SV Nation Blog Silicon Valley is dead
I'm sure you feel the same way as David Sacks, CEO of Yammer
: Silicon Valley is dead
. It's the end of history. All new ideas are actually old
and un-monetizable. This is the point in the movie where the
grizzled old trainer totters up to the edge of the ring and throws
in the towel as his boxer lies bloodied on the canvas. The crowd
shuffles off into the darkness.
If you missed it, Sacks made the commentary in a Facebook posting picked up by TechCrunch's Alexia
. But her take on it and those of many
commenters tells you that Sacks is, to say the least, off base.
No less than Marc Andreesen chimed in that creativity is boundless.
Amen, Brother Mark.
Sacks raises an interesting point, for sure. But my gripe is that
Silicon Valley is a Silicon Valley of pizza-munching software
coders fueling an industry whose startups are now deeply challenged
(see Groupon, Facebook, Zynga). The other Silicon Valley--the
electronics Silicon Valley and its spiritual cousins around the
globe--is humming along
, thank you very much. One has grown up; the
other is growing up.
What the Internet/software Silicon Valley is going through today is
what the electronics Silicon Valley went through 10-15 years ago: A
restructuring. You remember those days... days in which an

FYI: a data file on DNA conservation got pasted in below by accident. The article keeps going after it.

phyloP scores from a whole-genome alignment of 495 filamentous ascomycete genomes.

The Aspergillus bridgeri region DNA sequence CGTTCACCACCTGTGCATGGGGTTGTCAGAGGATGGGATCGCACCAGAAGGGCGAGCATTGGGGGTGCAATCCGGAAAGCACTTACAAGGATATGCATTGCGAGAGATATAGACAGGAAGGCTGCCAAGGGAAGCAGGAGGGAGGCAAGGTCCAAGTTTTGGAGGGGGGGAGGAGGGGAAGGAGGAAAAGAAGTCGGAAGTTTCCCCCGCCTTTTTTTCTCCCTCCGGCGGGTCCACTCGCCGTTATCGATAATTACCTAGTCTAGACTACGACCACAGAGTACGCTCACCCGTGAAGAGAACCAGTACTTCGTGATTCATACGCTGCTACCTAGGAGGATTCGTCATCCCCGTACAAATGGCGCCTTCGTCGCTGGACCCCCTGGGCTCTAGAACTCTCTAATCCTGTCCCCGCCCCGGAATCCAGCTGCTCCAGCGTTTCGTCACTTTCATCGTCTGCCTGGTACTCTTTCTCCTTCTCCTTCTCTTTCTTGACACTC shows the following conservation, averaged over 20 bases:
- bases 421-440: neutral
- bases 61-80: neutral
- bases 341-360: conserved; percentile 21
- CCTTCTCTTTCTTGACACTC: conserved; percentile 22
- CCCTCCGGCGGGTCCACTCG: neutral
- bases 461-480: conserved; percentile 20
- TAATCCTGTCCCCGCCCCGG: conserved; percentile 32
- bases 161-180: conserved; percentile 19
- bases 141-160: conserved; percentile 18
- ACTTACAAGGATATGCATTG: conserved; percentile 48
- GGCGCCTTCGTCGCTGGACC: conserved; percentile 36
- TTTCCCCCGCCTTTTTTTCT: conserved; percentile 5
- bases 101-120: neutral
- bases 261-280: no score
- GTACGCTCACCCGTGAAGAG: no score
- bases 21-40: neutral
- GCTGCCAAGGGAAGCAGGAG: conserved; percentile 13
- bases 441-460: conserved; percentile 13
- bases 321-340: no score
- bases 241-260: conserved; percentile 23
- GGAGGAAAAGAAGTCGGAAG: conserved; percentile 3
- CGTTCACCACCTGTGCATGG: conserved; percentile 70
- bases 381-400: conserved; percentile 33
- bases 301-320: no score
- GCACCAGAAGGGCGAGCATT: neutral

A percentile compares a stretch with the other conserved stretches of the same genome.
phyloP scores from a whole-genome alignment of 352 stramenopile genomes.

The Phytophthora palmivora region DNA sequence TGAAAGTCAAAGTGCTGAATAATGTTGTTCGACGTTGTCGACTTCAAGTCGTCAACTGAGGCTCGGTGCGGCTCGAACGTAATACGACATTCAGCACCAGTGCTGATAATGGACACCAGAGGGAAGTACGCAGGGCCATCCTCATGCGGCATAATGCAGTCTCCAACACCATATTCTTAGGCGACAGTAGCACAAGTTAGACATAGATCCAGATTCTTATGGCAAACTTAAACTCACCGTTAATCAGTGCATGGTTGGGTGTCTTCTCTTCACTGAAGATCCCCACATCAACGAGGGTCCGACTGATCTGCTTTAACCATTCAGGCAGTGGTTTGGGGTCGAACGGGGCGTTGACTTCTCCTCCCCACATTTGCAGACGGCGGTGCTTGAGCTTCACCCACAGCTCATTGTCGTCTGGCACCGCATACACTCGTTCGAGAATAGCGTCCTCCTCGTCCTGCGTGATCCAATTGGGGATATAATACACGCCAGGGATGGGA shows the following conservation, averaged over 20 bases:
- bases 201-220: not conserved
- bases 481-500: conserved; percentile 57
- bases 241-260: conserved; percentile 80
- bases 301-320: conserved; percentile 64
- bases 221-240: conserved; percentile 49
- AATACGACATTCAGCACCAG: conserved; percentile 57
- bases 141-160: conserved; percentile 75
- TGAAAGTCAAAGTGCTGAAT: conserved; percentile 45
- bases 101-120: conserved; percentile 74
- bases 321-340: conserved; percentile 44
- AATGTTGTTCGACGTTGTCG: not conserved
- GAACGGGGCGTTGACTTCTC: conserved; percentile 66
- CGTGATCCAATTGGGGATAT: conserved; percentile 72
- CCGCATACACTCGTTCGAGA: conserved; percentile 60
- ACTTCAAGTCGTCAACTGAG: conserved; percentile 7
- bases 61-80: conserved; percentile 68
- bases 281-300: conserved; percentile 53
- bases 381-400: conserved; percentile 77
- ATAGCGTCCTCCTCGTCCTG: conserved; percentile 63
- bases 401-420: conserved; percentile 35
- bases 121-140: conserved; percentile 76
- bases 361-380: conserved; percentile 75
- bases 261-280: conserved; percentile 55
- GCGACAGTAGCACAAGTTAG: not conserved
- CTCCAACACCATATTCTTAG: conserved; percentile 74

engineering group inside an established company couldn't get
corporate backing for a new idea so they went out on their own, got
startup funding, built the widget and then, often, got acquired by
their former company and made bank.
Investors cooled on that though because the time-to-bank was long,
the capital need was great (based on the structure and expectations
of the time). What's more, all that electronics innovation and
Moore's Law had created an infrastructure for independent software
ideas to thrive, and that struck the fancy of investors interested in greater and faster return on investment.
Today, more than a decade later, hardware startups
are bubbling up across the country. They're low-overhead companies,
often self-funded, and almost always low-key. They've figured out, through clever use of
software tools and supply-chain relationships to nudge their
innovations to market in a way that makes economic sense for a mature
market. These are companies like Shockwave Impact
, Treehouse Labs
The software industry--at least the industry defined by Yammer,
Groupon, Facebook and Zynga--is growing up. Sometime in the ensuing
years it'll find a balance between the high-overhead Silicon Valley
that Sacks sees dying and the low-overhead, innovation belching of
the apps writers.
Make sense? Completely nuts? Or do you believe Silicon Valley in the
broadest sense is dead?Related stories:--Top Silicon Valley startups but no silicon--Top 5 doomed IC companies--You want how much??